·         Smaller immature tubers are more prone to infection as compared to the larger ones and rotting is more in heavy wet soils.

·         Late blight does not spread from tuber to tuber in cold stores.

·         Varieties with short stolons bearing tubers near to stem are more liable to tuber infection as in case of variety Kufri Chandramukhi.

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Late blight symptoms on potato tubers

 Late blight on spring crop

          In spring crop, which is planted in January, sprouts are attacked at very young stage as the inoculum of the fungus is readily available from the already infected main season crop. Under such conditions, young leaves and stems near the growing points are infected by the fungal spores called sporangia. Brown necrosis is evident around growing points. Ultimately whole of the young sprouts are killed causing almost complete loss in the yield.

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Young potato plant attacked by late blight

Disease source, development and spread

·         The primary source of the disease is infected seed tubers planted after cold storage.

·         Not all, but a few of the infected tubers give rise to primary sporangial inoculum which further infects the nearby plants creating a primary focus of infection in the field.

·         Some of the infected tubers do not sprout or are soon killed after sprouting giving patchy appearance in the field.

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Diseased tubers piled up near potato field

·         The heaps of culled infected potato seed piled near the cold stores also serve as source of primary inoculum for the adjoining fields.

·         In the district of Hoshiarpur and adjoining areas of Nawan Shahar, the disease always appears early due to presence of primary inoculum in the form of infected tubers and favourable weather conditions such as high relative humidity and low to moderate temperature.

            For late sown or spring crop or where successive crops are grown, the  previous infected crop often serve as the major source of huge primary inoculum.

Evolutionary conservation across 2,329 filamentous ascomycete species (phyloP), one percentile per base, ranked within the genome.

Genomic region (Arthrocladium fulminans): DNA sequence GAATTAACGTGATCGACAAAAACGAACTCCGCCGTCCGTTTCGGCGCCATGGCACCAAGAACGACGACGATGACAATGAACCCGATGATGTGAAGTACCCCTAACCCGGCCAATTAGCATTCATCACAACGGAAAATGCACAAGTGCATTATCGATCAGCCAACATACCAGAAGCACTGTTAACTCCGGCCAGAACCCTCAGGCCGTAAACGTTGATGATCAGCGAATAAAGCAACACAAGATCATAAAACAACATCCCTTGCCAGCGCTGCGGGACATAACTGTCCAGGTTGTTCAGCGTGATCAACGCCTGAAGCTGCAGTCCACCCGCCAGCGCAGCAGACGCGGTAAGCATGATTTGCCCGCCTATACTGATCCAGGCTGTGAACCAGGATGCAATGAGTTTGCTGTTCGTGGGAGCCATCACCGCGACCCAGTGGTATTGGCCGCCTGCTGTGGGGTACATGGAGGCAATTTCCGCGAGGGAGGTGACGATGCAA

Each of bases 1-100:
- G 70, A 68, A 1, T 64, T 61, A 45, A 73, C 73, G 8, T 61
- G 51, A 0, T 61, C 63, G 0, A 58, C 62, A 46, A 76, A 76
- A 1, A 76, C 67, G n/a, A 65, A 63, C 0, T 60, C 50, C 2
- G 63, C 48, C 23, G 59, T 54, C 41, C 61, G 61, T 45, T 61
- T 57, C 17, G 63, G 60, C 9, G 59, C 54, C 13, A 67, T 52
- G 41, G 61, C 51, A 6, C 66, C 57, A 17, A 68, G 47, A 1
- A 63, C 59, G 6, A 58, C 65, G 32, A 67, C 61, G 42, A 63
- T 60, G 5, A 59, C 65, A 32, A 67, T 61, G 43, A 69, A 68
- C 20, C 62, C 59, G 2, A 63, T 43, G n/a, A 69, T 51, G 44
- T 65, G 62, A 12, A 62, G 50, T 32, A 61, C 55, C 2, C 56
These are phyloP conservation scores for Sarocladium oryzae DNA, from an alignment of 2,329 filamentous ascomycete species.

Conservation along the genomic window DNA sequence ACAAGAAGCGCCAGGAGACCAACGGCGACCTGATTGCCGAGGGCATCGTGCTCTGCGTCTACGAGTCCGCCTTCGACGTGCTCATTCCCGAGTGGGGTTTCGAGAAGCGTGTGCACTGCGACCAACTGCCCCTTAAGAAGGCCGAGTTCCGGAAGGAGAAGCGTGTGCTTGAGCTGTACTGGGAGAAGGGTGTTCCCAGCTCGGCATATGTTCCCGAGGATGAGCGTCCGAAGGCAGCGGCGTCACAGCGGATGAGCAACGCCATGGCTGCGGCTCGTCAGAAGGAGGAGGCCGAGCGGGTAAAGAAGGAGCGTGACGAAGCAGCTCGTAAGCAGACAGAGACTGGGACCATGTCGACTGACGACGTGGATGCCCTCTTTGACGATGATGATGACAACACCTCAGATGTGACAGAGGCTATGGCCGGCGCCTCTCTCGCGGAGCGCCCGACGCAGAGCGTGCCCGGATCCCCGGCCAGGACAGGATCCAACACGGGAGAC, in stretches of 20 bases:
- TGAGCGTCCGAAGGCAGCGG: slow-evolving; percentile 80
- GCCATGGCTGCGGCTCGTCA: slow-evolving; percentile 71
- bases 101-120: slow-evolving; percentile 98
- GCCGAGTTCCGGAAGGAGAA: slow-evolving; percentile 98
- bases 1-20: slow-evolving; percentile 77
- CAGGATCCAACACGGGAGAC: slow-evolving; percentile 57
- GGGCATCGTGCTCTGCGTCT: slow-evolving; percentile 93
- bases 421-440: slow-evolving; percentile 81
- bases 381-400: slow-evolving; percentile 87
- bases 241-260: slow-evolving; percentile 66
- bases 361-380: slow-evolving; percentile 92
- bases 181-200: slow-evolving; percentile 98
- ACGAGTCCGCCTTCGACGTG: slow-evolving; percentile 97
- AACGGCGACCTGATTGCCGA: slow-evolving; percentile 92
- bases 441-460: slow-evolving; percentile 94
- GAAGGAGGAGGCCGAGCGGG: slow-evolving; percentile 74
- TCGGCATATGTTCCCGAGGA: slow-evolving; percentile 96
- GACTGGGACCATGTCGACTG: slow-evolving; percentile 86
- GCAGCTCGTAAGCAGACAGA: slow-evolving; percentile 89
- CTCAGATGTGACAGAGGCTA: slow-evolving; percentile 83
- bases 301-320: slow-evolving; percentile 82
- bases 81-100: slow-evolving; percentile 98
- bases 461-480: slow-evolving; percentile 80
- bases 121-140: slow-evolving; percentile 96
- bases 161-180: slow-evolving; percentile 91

Disease cycle

·         The fungus over-summers as mycelium in the infected seed potato kept in cold stores.

·         These tubers when planted in the next crop season (main crop and subsequent ones) serve as the source of primary inoculum.

·         When the plants emerge from such tubers, the fungus invades a few of the growing sprouts and sporulates (produce sporangia) under humid conditions. Further spread of the disease takes place by these sporangia through air or rain splashes.

·         Initiation of the disease generally takes about 3-7 days before clearly visible symptoms develop. The fungus produces white sporulation on the underside of the leaves which is clearly visible in the early morning hours.

·         These sporangia further infect new leaves and stems of the nearby plants and this cycle continues after every 4-10 days depending upon the prevailing temperature and humidity levels.

·         If the temperature is lower than 100 C, disease development slows down and takes more time up to 12 days while at temperature of 16-180 C, it takes only 4-5 days to complete one cycle.

·         Sporangia washed by rain or carried by irrigation water cause infection on tubers in the soil.

·         Partially exposed tubers can easily become infected.

·         These infected tubers serve as the primary source of inoculum for the next year�s crop.

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 Disease Cycle of Late Blight of Potato in Punjab

Races of Phytophthora infestans

Presently, there are multigene complex races of P.infestans on Potato in Punjab. Commonly occurring races in the State are:

·         1.2.3.4.5.7.10.11

·         1.2.3.4.7.10.11

·         1.2.3.4.5.7.11

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Sporangia of P. infestans